In many ways, the pandemic has never felt quite so paradoxical. In the United States, cases and hospitalizations are falling, and millions of people are as vaccinated as they can be. A rash of coastal-state mayors and governors is peeling back mask mandates—a stateside mirror of countries such as Denmark, Sweden, and Norway, where pandemic restrictions have all but disappeared. Things are definitively better than they were just a few weeks ago. And yet—and yet—they are nowhere near anything we’d ever call good. Immunization rates on the whole are still far too low. The next variant of concern is inevitably on its way. The health-care system is still stretched too thin, and the COVID-conscious cohort is thinning by the hour. The pandemic has always been a tricky behavioral landscape for individuals to navigate. But now? It’s like all of us are walking an isthmus between islands of dread, the mainland still very much out of sight.
There is also, regrettably, no universal map—and most of our internal compasses probably feel shot. Two years into the global crisis, individual choices and circumstances have stretched the vulnerability spectrum so that it now spans young, healthy, and at least three vaccines deep all the way to old, immunocompromised, and totally unjabbed. At every point along this continuum, some people are still trying to ratchet down risk as much as they can; some are living entirely sans COVID cares. We’re all trying to make decisions for ourselves, and still every pandemic choice affects all of us at once. It’s no wonder “so many people have thrown their hands up and said, ‘Screw it,’” Katelyn Jetelina, an epidemiologist at the University of Texas Health Science Center at Houston, told me.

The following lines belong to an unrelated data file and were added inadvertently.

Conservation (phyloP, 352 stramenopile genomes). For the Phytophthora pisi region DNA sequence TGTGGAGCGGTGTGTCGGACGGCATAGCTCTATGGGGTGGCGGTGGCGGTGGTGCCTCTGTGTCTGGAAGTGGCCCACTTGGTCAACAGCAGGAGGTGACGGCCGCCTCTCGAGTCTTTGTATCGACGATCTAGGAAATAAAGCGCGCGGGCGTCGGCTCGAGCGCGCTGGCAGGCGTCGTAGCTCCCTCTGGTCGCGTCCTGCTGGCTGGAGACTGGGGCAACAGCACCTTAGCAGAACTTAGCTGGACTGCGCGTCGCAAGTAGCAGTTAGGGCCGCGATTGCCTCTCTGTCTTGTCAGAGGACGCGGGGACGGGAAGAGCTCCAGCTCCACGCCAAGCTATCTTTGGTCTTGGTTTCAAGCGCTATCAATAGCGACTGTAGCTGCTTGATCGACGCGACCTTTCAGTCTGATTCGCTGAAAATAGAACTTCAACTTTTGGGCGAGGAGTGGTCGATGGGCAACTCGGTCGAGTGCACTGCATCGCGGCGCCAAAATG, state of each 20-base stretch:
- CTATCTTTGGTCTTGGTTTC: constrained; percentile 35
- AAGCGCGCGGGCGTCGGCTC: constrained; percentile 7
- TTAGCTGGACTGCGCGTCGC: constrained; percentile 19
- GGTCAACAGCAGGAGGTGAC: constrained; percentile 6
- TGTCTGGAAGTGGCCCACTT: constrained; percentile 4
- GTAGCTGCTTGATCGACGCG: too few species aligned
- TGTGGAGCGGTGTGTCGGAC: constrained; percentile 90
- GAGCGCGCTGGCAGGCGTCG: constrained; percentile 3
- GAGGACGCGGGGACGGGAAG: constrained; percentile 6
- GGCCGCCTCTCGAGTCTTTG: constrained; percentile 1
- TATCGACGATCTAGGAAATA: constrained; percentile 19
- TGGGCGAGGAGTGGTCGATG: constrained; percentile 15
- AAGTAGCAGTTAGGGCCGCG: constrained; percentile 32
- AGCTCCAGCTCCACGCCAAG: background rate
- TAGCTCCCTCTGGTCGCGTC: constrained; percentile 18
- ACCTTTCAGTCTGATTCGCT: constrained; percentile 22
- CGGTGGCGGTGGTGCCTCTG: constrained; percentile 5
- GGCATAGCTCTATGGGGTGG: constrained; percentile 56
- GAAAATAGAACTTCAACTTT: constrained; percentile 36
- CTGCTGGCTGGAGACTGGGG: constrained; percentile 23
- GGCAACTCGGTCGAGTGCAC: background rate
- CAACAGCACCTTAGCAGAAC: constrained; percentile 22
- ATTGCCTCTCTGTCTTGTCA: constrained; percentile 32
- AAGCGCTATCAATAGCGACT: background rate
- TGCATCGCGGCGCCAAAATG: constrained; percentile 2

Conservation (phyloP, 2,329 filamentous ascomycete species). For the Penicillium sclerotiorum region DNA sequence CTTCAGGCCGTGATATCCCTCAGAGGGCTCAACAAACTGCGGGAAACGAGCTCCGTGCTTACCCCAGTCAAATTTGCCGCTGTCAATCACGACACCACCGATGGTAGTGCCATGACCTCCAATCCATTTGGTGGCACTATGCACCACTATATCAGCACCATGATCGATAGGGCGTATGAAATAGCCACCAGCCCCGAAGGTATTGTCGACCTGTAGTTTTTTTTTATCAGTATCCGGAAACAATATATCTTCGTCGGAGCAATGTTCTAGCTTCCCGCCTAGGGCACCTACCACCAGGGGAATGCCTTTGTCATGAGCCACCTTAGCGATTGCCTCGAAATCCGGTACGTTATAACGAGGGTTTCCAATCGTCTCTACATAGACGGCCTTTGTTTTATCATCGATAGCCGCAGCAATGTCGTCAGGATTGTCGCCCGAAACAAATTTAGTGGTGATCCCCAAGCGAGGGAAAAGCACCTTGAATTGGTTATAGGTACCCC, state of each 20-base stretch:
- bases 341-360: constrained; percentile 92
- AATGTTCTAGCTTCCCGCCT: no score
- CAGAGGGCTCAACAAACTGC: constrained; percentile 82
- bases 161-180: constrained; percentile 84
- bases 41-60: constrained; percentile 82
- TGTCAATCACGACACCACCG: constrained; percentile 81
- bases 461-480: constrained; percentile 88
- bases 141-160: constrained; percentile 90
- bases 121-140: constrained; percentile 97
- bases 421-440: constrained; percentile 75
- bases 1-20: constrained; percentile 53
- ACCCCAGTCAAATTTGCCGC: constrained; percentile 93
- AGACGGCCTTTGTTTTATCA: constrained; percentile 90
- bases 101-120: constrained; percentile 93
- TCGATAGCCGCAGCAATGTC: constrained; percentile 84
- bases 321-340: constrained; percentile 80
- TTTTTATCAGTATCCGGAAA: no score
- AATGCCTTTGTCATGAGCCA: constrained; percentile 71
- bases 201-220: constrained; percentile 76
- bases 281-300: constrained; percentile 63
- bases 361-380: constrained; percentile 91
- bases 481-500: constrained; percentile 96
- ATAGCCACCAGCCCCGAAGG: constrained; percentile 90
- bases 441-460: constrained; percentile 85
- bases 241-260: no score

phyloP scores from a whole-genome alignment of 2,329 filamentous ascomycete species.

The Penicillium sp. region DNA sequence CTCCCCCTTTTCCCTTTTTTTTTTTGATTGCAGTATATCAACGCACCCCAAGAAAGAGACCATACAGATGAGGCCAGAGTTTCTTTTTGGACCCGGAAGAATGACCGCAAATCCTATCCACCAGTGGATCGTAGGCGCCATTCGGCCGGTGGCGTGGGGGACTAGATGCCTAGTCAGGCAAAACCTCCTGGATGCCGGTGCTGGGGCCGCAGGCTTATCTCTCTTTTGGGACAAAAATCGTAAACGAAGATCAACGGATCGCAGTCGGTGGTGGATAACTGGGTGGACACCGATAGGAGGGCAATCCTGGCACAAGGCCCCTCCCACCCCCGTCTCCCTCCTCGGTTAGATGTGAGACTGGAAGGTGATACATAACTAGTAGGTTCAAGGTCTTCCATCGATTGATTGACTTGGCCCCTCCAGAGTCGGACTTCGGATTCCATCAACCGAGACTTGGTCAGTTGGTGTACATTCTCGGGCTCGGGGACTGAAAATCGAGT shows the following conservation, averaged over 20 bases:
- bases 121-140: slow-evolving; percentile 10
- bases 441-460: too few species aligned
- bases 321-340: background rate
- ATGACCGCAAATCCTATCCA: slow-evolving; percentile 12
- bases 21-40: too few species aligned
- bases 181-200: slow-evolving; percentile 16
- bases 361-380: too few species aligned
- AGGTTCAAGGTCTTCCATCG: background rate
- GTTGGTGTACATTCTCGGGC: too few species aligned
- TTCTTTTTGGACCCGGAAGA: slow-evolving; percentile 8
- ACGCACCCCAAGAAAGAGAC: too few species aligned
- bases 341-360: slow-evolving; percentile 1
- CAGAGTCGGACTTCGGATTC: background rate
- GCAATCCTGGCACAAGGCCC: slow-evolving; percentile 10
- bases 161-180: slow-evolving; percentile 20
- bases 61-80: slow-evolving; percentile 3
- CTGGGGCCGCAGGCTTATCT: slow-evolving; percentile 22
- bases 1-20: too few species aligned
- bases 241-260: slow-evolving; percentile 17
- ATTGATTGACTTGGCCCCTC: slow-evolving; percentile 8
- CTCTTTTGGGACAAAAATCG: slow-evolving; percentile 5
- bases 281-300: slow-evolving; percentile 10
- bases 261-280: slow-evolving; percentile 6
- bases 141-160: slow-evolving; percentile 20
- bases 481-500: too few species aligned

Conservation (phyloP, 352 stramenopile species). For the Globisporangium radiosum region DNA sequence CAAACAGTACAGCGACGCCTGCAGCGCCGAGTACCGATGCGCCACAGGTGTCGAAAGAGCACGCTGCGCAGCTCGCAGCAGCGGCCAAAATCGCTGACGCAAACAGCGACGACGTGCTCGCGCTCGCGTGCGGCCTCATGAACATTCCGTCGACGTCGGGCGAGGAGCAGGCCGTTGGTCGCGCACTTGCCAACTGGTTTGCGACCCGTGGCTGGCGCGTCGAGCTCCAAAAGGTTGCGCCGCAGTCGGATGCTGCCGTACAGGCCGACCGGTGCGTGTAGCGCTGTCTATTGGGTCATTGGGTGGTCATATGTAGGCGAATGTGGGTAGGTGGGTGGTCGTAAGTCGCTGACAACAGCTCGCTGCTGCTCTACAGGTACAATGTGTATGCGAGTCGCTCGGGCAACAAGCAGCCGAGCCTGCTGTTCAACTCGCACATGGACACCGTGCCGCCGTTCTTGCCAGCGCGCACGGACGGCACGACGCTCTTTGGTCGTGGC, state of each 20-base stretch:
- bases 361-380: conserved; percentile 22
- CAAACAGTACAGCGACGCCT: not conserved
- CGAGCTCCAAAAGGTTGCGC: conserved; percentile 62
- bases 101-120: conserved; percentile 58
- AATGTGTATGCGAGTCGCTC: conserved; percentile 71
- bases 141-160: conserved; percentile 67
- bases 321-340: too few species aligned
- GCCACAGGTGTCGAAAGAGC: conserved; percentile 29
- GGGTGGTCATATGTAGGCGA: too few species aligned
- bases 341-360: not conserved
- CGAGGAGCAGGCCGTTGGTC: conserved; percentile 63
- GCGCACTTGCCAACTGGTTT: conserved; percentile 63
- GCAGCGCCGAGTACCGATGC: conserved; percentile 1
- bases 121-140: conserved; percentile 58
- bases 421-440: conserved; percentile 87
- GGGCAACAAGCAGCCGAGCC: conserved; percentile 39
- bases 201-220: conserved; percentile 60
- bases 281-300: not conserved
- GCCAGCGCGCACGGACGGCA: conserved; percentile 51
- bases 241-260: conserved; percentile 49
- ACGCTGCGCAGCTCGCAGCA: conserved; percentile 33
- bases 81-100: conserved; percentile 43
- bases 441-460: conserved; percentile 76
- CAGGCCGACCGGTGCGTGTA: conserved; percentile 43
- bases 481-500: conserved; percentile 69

I’ll come out and say it: All of this is truly exhausting, and it very much sucks.
The best move right now isn’t to dive into a maskless mosh pit. But it also isn’t to resign ourselves to staying home forever. As binary as our choices might sometimes seem, it is possible to shed some of the pandemic’s crumminess while helping it come to a less catastrophic end. To socialize and enjoy things on a personal level, without compromising public well-being. Finding these small graces “is necessary right now,” says Bertha Hidalgo, an epidemiologist at the University of Alabama at Birmingham. The pandemic is not over. But if we let it, this stretch may be defined less by what we can’t do, and more by what we safely, carefully, finally can.